The Centers for Medicare & Medicaid Services have provided state Medicaid directors with the federal government’s expectations while implementing the medical portion of the EMR incentive program.

According to the incentive program, the eligible physician fulfilling the criteria of “meaningful use” will be provided with the full cost of Medicaid bonuses and 90% of the state’s administrative expenses. There was, however, confusion about the latter part; as a result, CMS issued further regulations of the incentive program on August 17th, 2010.

The regulations listed three requirements for states to be entitled to the 90% administrative expenses:

  • Administering Medicaid incentive payments to eligible physicians and hospitals
  • Routine tracking of meaningful use reporting and other oversight activities
  • Pursuing initiatives that will encourage the adoption of certified EMR technology for the promotion of healthcare quality

“CMS expects that states will take an incremental approach to the initial implementation of their Medicaid EMR incentive programs, for example states may begin by focusing on provider outreach and registration, then on provider attestation and verification of eligibility, next on provider payments, and finally on capturing meaningful use data,” wrote Cindy Mann, director of the Center for Medicaid and State Operations, in the letter to state Medicaid directors.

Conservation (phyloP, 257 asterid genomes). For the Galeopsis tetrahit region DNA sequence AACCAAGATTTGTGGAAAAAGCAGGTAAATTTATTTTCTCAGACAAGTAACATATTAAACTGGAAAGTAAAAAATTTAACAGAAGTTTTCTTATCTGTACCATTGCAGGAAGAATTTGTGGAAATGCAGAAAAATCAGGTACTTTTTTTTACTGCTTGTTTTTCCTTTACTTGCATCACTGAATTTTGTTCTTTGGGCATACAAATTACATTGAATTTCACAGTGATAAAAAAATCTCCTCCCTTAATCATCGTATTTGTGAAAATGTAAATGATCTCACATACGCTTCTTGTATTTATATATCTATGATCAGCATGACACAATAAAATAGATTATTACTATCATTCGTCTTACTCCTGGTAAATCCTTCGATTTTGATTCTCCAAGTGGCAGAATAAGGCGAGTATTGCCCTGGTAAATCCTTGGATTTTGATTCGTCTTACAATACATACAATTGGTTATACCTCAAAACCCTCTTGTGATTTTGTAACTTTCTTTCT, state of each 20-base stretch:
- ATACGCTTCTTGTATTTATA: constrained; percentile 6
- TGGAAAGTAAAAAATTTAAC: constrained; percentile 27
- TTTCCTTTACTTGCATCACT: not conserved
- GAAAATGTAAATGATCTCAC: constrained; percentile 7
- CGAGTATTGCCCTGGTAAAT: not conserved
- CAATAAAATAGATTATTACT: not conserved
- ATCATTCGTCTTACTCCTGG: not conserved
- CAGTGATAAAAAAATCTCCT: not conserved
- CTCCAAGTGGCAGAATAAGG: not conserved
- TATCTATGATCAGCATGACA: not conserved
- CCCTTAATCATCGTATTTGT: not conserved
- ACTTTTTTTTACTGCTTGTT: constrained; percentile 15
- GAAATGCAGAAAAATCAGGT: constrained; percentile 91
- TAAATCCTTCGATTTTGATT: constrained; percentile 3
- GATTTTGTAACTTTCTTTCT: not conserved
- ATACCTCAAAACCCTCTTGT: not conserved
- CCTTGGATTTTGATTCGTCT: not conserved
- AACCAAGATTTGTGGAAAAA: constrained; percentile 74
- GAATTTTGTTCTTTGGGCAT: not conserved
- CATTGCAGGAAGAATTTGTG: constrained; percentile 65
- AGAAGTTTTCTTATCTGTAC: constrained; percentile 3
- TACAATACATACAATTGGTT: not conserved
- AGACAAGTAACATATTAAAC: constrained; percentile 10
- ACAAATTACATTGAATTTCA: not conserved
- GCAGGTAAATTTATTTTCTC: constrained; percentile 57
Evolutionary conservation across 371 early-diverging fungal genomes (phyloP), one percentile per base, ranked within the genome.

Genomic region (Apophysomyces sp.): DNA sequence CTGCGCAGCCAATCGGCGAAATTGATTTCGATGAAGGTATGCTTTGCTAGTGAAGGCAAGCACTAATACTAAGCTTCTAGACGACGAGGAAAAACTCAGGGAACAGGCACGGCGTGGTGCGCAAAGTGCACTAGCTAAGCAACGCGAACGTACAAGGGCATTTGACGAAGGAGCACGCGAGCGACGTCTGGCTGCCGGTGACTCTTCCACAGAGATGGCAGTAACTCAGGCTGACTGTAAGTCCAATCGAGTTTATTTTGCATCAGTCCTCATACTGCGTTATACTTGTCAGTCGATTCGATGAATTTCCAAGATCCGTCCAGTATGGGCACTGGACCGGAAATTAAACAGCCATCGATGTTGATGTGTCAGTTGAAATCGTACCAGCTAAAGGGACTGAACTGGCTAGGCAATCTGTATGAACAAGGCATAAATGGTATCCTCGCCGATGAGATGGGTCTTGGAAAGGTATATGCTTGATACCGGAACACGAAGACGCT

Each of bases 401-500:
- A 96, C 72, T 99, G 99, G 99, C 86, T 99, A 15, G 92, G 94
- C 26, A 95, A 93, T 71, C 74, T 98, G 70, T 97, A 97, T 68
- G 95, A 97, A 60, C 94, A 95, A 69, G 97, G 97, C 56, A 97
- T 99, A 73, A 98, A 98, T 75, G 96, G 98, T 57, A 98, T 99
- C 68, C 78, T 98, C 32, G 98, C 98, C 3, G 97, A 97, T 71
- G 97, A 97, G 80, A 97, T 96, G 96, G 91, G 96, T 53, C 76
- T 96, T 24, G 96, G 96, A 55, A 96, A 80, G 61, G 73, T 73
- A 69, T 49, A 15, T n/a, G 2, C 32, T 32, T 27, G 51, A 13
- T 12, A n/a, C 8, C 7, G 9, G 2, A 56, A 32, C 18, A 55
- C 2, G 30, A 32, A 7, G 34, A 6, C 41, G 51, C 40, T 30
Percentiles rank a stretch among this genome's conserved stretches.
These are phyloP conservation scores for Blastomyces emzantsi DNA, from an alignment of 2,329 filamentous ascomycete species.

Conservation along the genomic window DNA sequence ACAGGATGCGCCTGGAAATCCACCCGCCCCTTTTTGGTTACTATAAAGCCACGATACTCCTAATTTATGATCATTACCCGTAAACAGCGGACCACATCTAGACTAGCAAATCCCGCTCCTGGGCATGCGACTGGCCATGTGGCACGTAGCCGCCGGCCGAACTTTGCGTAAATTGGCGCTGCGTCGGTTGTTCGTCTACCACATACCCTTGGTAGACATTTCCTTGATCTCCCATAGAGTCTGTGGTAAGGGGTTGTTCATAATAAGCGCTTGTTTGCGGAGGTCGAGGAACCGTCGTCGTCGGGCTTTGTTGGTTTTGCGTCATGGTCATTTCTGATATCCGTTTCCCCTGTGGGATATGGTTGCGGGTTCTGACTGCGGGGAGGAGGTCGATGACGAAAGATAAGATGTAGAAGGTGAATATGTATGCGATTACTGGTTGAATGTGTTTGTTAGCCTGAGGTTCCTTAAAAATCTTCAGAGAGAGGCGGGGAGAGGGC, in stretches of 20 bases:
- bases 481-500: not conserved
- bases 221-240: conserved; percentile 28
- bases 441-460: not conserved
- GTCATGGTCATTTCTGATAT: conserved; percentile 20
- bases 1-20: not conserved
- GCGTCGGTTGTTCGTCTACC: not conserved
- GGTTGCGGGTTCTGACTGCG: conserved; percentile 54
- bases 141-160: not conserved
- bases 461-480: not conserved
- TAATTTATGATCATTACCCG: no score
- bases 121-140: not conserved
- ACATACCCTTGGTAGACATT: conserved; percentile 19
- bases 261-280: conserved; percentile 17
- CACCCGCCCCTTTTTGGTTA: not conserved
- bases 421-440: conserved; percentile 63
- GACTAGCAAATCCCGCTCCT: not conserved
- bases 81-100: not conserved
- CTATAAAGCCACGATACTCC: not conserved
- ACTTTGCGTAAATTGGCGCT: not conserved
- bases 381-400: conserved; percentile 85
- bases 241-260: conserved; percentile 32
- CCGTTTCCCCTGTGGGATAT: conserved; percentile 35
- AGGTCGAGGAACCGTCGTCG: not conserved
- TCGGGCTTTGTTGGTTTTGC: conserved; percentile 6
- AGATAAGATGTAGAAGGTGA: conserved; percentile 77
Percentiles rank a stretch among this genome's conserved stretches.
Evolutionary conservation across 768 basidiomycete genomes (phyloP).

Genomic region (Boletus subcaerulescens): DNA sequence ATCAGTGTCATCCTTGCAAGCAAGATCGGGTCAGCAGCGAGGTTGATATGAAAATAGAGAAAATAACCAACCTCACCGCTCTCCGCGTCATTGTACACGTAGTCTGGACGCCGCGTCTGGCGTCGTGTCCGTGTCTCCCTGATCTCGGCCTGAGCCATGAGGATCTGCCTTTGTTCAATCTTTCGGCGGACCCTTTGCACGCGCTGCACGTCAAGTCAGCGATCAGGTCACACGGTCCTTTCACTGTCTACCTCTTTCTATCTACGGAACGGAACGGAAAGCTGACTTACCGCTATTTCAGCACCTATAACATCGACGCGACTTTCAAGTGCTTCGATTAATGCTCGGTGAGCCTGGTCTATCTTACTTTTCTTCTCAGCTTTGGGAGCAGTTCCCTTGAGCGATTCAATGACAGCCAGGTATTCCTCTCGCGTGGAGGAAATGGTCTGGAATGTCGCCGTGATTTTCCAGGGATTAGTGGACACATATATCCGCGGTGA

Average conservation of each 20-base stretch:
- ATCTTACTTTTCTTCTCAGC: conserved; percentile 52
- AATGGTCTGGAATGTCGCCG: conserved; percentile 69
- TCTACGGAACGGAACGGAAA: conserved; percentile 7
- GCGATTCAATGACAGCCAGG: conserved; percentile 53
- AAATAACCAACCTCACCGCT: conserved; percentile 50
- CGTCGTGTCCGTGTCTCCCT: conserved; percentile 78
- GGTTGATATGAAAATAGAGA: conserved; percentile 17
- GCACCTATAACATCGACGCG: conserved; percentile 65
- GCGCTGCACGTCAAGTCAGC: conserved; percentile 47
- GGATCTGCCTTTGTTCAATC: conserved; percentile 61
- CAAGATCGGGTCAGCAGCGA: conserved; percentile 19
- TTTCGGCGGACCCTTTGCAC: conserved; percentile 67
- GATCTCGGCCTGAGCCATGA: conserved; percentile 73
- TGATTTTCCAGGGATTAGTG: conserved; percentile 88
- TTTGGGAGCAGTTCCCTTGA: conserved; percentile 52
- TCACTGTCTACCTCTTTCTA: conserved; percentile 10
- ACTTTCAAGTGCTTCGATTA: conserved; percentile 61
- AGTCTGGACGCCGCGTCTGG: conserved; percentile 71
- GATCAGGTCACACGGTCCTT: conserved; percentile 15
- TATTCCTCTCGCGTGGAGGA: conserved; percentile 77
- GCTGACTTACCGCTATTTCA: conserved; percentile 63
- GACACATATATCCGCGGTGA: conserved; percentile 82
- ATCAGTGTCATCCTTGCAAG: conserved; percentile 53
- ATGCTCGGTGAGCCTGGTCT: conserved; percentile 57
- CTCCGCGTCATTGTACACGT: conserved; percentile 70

The Centers for Medicare & Medicaid Services expect states to implement audit programs for assistance in preventing them from making improper Medicaid bonus payments. States may be given improved federal matching funds for auditing activities focused on enrollment, license verification, sanctions, data analysis, and privacy and security. The document also urges the state Medicaid directors to look for ways to save money and avoid duplication as they administer their healthcare IT programs.

CMS strongly encourages states to work together with other state-level and local partners for the designing, development, and procurement of systems needed to manage their EMR incentive programs. By doing so they would make more effective use of both CMS’ and States’ share of the cost and will condense the time line for actually dispersing incentive payments to eligible providers. CMS is available to offer technical support to states interested in exploring collaborative approaches and will disseminate information on approved and successful models.

“With the states as our partners, we can leverage the momentum provided by the American Recovery and Reinvestment Act’s EMR incentive programs to ensure that the innovations enabled by technology can support the framework of healthcare reform,” the letter concluded.